Prenatal diagnosis of fetal chromosomal abnormalities has evolved significantly over the last 30 years. In the early days of fetal testing, amniocentesis or chorionic villus sampling (CVS) was used to obtain fetal cells to determine the genetic make-up of the fetus and more recently small amounts of DNA can now be examined for the diagnosis of various fetal disorders.
Amniocentesis has been around more than 60 years to diagnose fetal abnormalities and allows genetic testing of fetal cells obtained from the amniotic fluid. Today, it is still one of the most commonly used methods to diagnose Down’s syndrome or other chromosomal and genetic disorders during pregnancy. It’s typically performed between 15-18 weeks of gestation and considered to be over 98% accurate. If a genetic abnormality or Down’s syndrome is detected, a second trimester termination is typically offered immediately following diagnosis.
Chorionic villus sampling was introduced in the 1970s and utilized to screen for chromosomal abnormalities. It allows earlier detection of fetal problems (10-12 weeks) and is a good alternative to amniocentesis. Its limitations are the need for a high risk obstetrician with advanced skills to perform the procedure and the fact that it does not allow testing for alpha fetoprotein level and neural tube defects. The major benefit is making the diagnosis earlier and if chosen, the option of terminating the pregnancy sooner with better safety. Its accuracy has been shown to be similar to amniocentesis.
Maternal serum measurement of alpha fetoprotein “AFP” was introduced as a screening tool for Down’s syndrome in the 1980s when low AFP levels were reported to be associated with Down’s syndrome. The addition of human chorionic gonadotropin (HCG) and estriol measurements in the 1990s (“Triple Screen”) in addition to AFP levels increased the sensitivity (70%) for the detection of Down’s syndrome as well as Trisomy 18 and became a standard non-invasive screening test. The addition of Inhibin A measurements increased the sensitivity of the test to 80% and was called the “Quadruple Screen”. Down’s syndrome pregnancies typically had low AFP, low estriol and high HCG and Inhibin A levels compared to healthy pregnancies. Quadruple screening can only be used in the second trimester and both false positive and false negative test results have been reported.
A significant association between the extent of fluid collection in the back of the fetal neck called “nuchal translucency – NT” and the risk of Down’s syndrome was reported in the late 1990s. An increased measurement of NT has been shown to be associated with a number of chromosomal abnormalities, although its variability in the detection ability has limited its wide use. This was overcome by incorporating the levels of HCG and pregnancy associated plasma protein A (PAPP-A) into the risk calculation. HCG levels tend to be higher and PAPP-A levels lower in Down’s syndrome, especially with a thick NT. The sensitivity of the test has been reported to be 90% which is much higher than previously utilized screening methods for Down’s syndrome. NT and hormone measurements can only be done at the end of the first trimester (11-14 weeks) for most accurate results.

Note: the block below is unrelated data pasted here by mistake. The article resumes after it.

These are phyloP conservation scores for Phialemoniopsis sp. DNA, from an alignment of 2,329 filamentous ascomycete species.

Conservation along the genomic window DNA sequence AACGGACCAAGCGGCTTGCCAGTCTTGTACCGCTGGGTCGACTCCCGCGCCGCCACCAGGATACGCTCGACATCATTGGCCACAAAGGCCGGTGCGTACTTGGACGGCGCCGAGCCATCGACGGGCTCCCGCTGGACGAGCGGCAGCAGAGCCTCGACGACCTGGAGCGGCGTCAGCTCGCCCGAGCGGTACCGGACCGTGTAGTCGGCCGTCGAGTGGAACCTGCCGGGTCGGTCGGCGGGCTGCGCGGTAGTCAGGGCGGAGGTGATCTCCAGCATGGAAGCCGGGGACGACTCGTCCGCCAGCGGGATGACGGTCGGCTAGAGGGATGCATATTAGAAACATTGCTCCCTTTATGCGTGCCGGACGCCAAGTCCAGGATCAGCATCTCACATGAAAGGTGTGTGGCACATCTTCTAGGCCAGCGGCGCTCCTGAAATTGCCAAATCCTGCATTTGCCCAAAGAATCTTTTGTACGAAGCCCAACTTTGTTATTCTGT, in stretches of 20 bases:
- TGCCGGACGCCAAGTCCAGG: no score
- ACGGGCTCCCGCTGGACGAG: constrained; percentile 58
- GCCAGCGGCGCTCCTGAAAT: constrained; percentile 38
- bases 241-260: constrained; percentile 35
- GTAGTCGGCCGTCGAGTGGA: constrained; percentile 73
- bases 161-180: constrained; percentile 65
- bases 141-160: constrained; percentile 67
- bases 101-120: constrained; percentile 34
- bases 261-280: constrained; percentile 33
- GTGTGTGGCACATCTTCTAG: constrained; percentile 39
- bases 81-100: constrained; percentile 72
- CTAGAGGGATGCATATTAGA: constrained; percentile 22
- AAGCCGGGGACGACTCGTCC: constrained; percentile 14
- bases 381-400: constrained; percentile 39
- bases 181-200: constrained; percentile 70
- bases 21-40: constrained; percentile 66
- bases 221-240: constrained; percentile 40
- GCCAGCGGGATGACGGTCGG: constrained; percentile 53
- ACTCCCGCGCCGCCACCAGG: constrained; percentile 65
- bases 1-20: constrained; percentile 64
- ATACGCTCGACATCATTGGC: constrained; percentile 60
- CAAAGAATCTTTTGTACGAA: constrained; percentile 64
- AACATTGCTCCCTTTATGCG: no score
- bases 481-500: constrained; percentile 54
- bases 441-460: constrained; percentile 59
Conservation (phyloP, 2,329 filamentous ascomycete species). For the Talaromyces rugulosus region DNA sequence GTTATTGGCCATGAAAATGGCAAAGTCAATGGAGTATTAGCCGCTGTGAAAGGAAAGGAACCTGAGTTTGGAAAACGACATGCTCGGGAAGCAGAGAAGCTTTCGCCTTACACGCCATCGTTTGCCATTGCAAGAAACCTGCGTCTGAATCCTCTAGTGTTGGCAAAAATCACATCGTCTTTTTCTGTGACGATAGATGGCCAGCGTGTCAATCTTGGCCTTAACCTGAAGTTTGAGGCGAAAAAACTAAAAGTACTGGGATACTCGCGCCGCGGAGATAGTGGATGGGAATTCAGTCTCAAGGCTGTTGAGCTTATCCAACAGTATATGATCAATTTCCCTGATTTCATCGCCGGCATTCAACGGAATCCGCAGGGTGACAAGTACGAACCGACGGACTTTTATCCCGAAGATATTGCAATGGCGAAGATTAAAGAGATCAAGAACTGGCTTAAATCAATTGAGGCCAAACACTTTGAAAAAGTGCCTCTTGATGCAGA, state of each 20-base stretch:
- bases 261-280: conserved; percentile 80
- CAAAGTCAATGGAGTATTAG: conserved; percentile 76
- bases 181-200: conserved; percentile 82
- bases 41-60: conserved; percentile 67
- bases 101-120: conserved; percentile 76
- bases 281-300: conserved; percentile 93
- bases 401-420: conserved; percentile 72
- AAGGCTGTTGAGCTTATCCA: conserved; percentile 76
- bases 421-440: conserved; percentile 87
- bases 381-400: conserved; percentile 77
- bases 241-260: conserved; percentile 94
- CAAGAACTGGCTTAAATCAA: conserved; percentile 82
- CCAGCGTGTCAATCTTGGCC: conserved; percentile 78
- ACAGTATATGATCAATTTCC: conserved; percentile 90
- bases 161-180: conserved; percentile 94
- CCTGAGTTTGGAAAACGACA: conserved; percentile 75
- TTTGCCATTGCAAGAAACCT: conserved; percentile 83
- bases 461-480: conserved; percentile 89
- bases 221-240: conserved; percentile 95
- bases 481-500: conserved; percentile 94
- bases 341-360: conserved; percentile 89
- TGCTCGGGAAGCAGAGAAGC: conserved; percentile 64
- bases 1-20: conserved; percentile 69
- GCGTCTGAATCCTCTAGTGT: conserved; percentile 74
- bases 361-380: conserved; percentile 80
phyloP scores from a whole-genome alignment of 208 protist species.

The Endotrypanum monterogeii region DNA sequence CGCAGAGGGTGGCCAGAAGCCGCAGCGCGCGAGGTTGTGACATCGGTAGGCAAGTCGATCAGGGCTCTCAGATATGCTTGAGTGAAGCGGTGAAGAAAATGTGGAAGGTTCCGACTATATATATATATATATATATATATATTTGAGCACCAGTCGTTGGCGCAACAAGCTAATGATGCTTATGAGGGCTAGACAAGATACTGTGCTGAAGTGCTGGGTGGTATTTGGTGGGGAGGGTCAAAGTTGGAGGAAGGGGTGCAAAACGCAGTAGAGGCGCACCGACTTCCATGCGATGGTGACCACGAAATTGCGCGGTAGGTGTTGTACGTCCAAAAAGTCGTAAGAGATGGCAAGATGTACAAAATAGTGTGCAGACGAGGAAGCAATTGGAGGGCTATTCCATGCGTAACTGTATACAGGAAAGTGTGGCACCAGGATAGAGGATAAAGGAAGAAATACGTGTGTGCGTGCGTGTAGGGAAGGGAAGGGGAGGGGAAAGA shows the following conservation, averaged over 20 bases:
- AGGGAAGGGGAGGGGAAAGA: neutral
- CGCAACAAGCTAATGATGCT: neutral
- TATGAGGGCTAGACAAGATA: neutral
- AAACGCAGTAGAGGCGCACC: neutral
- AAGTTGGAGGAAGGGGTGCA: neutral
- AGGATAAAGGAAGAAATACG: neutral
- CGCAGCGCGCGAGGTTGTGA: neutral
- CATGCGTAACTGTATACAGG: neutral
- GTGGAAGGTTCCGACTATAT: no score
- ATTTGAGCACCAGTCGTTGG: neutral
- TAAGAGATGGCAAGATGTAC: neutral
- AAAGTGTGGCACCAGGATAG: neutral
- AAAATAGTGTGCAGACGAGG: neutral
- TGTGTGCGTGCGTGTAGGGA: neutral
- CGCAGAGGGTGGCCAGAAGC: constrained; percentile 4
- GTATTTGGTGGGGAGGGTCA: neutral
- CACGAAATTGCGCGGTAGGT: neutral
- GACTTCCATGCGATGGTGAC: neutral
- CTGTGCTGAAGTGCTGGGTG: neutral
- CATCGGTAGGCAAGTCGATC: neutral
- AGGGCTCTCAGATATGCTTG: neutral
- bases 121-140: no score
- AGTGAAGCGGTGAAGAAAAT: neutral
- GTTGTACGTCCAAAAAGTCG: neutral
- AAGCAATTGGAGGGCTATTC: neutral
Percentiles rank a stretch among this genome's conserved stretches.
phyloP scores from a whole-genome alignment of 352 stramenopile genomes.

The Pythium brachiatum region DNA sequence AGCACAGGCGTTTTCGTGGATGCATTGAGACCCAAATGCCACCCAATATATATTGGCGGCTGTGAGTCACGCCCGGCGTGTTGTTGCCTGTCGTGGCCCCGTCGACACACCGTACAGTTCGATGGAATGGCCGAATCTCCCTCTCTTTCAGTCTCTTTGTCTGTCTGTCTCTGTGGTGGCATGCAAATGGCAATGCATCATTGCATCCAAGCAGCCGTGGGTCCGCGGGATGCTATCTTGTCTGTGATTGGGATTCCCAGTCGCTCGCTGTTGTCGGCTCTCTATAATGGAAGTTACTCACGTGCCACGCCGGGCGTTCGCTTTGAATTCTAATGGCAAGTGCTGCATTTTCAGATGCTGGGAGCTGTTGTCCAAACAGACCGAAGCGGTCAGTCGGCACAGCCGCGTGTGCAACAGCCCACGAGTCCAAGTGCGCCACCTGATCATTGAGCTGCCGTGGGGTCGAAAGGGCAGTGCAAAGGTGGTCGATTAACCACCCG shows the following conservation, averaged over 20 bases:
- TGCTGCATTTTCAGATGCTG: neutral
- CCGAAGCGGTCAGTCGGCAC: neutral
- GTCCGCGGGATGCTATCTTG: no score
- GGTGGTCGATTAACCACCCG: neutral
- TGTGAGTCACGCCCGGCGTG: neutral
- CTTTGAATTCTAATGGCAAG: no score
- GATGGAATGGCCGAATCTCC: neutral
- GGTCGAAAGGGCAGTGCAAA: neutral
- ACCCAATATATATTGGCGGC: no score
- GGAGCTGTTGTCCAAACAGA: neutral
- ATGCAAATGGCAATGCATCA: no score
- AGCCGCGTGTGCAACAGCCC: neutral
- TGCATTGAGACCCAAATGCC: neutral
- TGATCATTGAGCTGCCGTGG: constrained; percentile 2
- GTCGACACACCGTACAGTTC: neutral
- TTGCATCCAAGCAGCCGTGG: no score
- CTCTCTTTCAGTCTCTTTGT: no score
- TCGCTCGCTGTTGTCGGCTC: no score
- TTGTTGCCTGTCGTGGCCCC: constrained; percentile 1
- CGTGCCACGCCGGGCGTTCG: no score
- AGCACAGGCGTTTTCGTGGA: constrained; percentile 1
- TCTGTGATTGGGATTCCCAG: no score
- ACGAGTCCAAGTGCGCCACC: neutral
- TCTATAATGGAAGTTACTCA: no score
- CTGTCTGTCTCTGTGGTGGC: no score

A newer approach is the integrated screening which combines information from both first and second trimester screening tests and has been reported to be more sensitive in detecting Down’s syndrome (90-95%). The advantage of such an approach is to avoid performing CVS or amniocentesis for false positive test results. The disadvantage is delaying diagnosis, missing the option of doing CVS and possible first trimester termination, and increased patient anxiety with the delay in the screening process.
What’s the best test for prenatal screening?
Non-invasive tests such as first trimester screening or the quadruple screen have become the standard and the preferred screening tests during early pregnancy compared to the invasive tests such as CVS or amniocentesis. If one of these screening tests indicates increased risk, CVS or amniocentesis is recommended for prenatal diagnosis.
If the screening tests come back as low risk, that does not eliminate the risk of having Down’s syndrome, but rather decreases the risk to very low levels. There are reports of Down’s syndrome babies born following “negative” screening tests and even after “normal CVS or amniocentesis” results. Whereas the risk is significantly reduced with any of these tests, it is important to know that risk is never eliminated completely.
CVS and amniocentesis are invasive tests and may result in miscarriages 1-3% of the time, although some studies have suggested no increased risk. The sensitivity and accuracy of such invasive tests are approximately 99%. Given the complexity of screening methods, each case should be assessed based on risk factors, medical and obstetrical history and screening should be offered to all pregnant women.